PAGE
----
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An International Perspective On Advancing Technologies And Strategies For Managing Dual-use Risks: Report Of A Workshop

by Institute of Medicine National Research Council of the National Academies

As part of a study of current and future research in the life sciences that contains applications relevant to development of agents of biological origin 5 to 10 years into the future, an NRC/IOM committee held an international workshop in 2004 to examine advancing technologies from a global point of view. Experts from different fields and from around the world presented their diverse outlooks on these technologies and forces that drive technological progress; local and regional capacities for life sciences research, development, and application (both beneficial and nefarious); national perceptions of the dual-use risk of advancing technologies; and strategic measures that have been taken or could be taken to manage the use of technology for malevolent purposes. This report summarizes the formal and informal discussions held at the workshop.

Review Of The Gapp Science And Implementation Plan

by National Research Council of the National Academies

Water managers rely on predicting changes in the hydrologic cycle on seasonal-to-interannual time frames to prepare for water resource needs. Seasonal to interannual predictability of the hydrologic cycle is related to local and remote influences involving land processes and ocean processes, such as the El Niño Southern Oscillation. Although advances in understanding land-surface processes show promise in improving climate prediction, incorporating this information into water management decision processes remains a challenge since current models provide only limited information for predictions on seasonal and longer time scales. To address these needs, the Global Energy and Water Cycle Experiment (GEWEX) Americas Prediction Project (GAPP) was established in 2001 to improve how changes in water resources are predicted on intraseasonal-to-interannual time scales for the continental United States. The GAPP program has developed a science and implementation plan to guide its science activities, which describes strategies for improving prediction and decision support in the hydrologic sciences. This report by the National Research Council provides a review of the GAPP Science and Implementation Plan, outlining suggestions to strengthen the plan and the GAPP program overall.

Navy's Needs In Space For Providing Future Capabilities

by National Research Council of the National Academies

The United States must operate successfully in space to help assure its security and economic well being. The Department of the Navy is a major user of space capabilities, although those capabilities are now primarily provided by DOD, the Air Force, and NOAA. Following a DOD assessment of national space security management in 2001, the Navy commissioned a Panel to Review Space to assess Navy space policy and strategy. As an extension of that review, the NRC was requested by the Navy to examine its needs in space for providing future operational and technical capabilities. This report presents a discussion of the strategic framework of future space needs, the roles and responsibilities for meeting those needs, an assessment of Navy support to space mission areas, and a proposed vision for fulfilling Naval forces space needs.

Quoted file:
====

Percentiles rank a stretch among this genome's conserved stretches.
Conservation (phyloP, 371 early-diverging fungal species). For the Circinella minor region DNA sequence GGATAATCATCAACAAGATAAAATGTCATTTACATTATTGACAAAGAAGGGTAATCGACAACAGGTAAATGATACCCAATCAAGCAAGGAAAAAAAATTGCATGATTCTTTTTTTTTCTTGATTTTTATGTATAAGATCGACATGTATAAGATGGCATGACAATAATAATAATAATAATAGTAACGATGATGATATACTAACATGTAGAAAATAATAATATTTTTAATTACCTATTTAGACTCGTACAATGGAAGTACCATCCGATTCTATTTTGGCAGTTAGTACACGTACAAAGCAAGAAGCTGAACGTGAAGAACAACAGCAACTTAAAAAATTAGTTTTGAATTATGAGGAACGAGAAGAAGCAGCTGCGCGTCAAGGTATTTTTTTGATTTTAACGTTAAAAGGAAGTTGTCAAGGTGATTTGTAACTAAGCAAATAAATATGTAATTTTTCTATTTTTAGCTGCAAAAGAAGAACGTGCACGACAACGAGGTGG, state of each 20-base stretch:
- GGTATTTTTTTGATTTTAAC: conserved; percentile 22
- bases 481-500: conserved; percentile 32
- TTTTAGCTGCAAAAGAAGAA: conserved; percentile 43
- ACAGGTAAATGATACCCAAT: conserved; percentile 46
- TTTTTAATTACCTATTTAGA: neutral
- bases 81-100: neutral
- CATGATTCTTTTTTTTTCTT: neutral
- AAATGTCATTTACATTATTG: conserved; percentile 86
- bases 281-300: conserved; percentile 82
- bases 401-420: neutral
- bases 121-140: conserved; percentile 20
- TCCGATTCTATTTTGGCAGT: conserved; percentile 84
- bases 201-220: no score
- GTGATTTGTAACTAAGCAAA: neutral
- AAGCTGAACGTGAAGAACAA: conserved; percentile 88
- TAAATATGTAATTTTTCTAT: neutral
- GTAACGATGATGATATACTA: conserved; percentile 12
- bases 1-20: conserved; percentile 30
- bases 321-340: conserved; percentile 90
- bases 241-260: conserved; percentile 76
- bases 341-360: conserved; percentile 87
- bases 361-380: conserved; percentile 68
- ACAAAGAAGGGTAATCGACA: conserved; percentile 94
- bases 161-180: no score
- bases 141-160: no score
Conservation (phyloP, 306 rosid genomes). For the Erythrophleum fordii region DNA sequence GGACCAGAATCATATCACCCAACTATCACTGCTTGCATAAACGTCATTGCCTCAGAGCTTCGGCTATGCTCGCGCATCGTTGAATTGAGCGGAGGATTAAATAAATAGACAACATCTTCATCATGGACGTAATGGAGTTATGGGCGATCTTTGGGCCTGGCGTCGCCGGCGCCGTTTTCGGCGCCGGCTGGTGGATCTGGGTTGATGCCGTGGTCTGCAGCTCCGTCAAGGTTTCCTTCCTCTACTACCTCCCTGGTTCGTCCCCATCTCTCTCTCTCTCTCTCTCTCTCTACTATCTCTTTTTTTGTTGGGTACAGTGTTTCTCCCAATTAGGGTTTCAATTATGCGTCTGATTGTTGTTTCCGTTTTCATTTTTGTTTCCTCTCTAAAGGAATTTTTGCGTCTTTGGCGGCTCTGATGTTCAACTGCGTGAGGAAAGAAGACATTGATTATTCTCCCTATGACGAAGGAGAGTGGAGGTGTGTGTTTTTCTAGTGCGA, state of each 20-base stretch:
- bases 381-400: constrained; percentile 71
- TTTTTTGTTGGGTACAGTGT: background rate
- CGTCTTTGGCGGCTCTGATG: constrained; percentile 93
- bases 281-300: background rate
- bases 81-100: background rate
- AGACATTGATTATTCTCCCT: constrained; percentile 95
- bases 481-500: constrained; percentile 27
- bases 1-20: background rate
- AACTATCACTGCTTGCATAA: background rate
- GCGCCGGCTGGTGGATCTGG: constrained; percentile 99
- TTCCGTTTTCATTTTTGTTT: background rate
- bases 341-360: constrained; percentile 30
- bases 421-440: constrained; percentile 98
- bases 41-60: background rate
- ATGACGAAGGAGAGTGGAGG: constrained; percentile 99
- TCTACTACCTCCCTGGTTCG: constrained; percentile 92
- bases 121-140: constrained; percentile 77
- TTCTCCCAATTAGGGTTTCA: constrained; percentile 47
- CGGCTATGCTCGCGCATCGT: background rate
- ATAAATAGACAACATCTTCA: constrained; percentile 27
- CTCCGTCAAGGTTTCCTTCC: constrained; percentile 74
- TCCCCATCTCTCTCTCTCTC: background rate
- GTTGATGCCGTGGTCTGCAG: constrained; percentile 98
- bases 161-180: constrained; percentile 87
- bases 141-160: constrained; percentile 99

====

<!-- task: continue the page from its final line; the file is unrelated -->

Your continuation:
Autonomous Vehicles In Support Of Naval Operations

by National Research Council of the National Academies

The National Academies Press (NAP)--publisher for the National Academies--publishes more than 200 books a year offering the most authoritative views, definitive information, and groundbreaking recommendations on a wide range of topics in science, engineering, and health. Our books are unique in that they are authored by the nation's leading experts in every scientific field.

Effects of Nuclear Earth-Penetrator and Other Weapons

by National Research Council of the National Academies

Underground facilities are used extensively by many nations to conceal and protect strategic military functions and weapons’ stockpiles. Because of their depth and hardened status, however, many of these strategic hard and deeply buried targets could only be put at risk by conventional or nuclear earth penetrating weapons (EPW). Recently, an engineering feasibility study, the robust nuclear earth penetrator program, was started by DOE and DOD to determine if a more effective EPW could be designed using major components of existing nuclear weapons. This activity has created some controversy about, among other things, the level of collateral damage that would ensue if such a weapon were used. To help clarify this issue, the Congress, in P.L. 107-314, directed the Secretary of Defense to request from the NRC a study of the anticipated health and environmental effects of nuclear earth-penetrators and other weapons and the effect of both conventional and nuclear weapons against the storage of biological and chemical weapons. This report provides the results of those analyses. Based on detailed numerical calculations, the report presents a series of findings comparing the effectiveness and expected collateral damage of nuclear EPW and surface nuclear weapons under a variety of conditions.